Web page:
“It’s Alright Ma I’m Only Bleedin’ (An Anthem for a Doomed Youth) by Alan Catlin

'It's Alright Ma I'm Only Bleedin' 
                         An Anthem for a Doomed Youth 

I never fit in.  I wasn't cool, I didn't play Sports, none of the fraternities would consider me in a million years and if you weren't in a fraternity or didn't play Sports you were no one. A great big Zero.  Girls treated me as if I had a contagious disease or the bubonic plague or both. Until I was sixteen.  I lost thirty pounds in six weeks working out all summer, doing football exercises in the incredible humid August mornings and afternoons.  the pounds melted off, replaced by muscles. By summer's end I had to drink three San Miguel beers after the afternoon workout just to out back the water weight lost.  Drank them at the married woman's house rented from my cousin's family, a property they would rent until they pissed it all away on weekend binges that got longer every weekend through the late sixties until they lost everything they owned and the aunt died way too young.  But that's another story.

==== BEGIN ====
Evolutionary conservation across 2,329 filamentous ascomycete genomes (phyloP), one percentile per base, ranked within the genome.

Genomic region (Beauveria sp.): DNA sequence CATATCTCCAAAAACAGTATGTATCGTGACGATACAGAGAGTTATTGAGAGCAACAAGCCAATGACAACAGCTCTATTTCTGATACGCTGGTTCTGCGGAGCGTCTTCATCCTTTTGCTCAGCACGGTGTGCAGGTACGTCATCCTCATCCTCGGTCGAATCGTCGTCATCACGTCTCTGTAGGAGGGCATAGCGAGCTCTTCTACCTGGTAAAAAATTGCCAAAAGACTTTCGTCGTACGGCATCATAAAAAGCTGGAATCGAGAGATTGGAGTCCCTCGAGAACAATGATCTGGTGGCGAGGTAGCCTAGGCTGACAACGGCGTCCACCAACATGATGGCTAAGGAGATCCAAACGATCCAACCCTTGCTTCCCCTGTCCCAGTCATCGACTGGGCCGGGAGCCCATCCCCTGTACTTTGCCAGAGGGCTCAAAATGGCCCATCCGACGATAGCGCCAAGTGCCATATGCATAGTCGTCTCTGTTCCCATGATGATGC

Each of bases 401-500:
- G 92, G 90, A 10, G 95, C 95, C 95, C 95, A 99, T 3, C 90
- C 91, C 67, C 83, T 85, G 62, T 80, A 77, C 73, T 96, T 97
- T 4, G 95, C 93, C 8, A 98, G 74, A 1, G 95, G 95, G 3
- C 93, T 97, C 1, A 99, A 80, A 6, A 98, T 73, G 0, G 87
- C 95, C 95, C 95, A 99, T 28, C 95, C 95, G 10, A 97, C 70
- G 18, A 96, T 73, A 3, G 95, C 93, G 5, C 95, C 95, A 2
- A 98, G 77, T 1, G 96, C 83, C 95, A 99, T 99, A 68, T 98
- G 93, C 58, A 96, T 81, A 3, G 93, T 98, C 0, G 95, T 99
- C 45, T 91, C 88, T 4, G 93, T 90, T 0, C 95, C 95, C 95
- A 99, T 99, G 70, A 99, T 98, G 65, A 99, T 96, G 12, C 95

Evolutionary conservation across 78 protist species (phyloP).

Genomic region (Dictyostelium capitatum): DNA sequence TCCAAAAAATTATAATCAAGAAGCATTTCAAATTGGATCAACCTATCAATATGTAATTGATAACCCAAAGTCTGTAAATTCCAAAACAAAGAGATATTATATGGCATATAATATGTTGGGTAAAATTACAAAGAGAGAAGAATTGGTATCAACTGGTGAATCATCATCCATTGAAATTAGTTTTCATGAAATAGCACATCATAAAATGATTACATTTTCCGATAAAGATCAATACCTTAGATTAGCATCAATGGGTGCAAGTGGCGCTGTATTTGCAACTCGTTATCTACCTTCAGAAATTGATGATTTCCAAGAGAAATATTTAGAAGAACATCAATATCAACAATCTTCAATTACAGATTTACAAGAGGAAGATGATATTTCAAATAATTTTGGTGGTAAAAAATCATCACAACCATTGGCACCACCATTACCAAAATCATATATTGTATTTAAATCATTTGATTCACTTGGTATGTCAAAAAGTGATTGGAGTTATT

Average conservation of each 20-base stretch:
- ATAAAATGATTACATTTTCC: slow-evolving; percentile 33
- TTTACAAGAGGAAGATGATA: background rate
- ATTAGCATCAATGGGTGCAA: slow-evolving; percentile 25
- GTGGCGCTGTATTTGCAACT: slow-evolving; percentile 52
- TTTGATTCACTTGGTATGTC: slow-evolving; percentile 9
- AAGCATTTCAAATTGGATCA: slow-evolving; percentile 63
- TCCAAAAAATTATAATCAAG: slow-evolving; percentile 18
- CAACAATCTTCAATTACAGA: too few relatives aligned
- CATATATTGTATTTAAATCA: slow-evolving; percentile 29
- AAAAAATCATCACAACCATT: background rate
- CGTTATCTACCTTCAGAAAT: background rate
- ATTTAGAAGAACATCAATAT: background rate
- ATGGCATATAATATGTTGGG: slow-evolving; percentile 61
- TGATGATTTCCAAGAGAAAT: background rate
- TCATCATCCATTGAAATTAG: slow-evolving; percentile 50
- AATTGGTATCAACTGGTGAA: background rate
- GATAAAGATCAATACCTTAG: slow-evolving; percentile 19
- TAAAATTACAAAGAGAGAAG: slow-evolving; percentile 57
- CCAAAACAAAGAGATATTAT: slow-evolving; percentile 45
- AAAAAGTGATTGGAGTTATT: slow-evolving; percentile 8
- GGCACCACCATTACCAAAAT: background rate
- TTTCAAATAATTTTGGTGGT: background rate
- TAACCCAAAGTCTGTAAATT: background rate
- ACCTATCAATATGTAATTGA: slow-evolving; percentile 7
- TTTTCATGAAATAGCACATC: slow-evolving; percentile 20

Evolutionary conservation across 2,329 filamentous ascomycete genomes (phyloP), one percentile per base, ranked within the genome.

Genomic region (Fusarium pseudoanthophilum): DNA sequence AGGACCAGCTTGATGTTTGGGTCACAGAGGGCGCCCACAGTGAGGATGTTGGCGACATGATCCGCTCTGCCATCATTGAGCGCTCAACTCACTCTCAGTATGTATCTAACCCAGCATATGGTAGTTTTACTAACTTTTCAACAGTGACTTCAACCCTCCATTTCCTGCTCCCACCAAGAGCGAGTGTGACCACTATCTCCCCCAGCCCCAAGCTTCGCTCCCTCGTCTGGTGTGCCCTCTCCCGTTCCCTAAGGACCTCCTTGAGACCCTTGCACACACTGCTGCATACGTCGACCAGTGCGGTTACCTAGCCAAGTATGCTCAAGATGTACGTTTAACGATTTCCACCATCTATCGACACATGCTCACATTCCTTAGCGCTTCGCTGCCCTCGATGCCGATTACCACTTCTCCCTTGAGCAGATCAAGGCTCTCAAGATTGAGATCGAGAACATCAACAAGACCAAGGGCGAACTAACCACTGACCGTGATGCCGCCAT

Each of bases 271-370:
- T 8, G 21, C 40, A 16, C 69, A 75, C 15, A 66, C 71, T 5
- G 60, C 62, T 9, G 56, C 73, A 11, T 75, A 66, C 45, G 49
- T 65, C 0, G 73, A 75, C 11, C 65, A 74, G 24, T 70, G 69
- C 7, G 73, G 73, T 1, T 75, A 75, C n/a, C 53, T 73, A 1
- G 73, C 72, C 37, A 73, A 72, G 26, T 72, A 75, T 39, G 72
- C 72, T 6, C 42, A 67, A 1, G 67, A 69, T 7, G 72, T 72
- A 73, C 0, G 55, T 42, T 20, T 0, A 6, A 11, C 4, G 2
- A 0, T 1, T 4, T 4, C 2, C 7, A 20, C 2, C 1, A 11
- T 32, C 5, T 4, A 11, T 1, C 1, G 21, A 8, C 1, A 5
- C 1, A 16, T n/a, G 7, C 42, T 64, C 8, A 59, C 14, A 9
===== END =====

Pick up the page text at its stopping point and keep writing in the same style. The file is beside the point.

Afternoons spent at the married woman's.  Could it have been my imagination or was she trying to get me drunk, get the cousin drunk, no she didn't really care for him, he was crazy after all, scarred from the fall he took after he knocked up Skinny Ginny and was dropped on his face and beat to a bloody pulp for transgressions upon the person of a way hot girl, fourteen pushing eighteen with a blunt instrument and no one mentioned the stillborn twins she bore months after the fall.  No, no one saw much of Ginny either after, no one knows where she went., what she did but one thing for sure, they couldn't afford to put Doug's face back together with plastic surgery either. But the beers were cold and the married woman was saying stop by every day, there's always cold beers here for you, I'll be waiting remember that.  And so would her roommate, a petite beautiful fraulein, flat chested, my type but definitely way too old, maybe thirty and not interested in young boys like the San Miguel woman, fat, how old, who knows? Who remembers? Who cares? She had two children, husband always on the road and her eyes roving, roving always, handing me the San Miguel, her fingers lingering on mine as she puts the frosty there. I chug it down and wonder if I'm living some kind of perverse Holden Caulfield nightmare at the end of the earth on Long Island, a Peyton Place revisited and everyone who mattered would know I was lingering here but how else was I going to get those beers, just turning seventeen, mean and lean now, a girlfriend who defied the odds of liking a misfit, more my style, more my age, turning seventeen that year as well, mid sixties of it's alright ma I'm only Bleedin’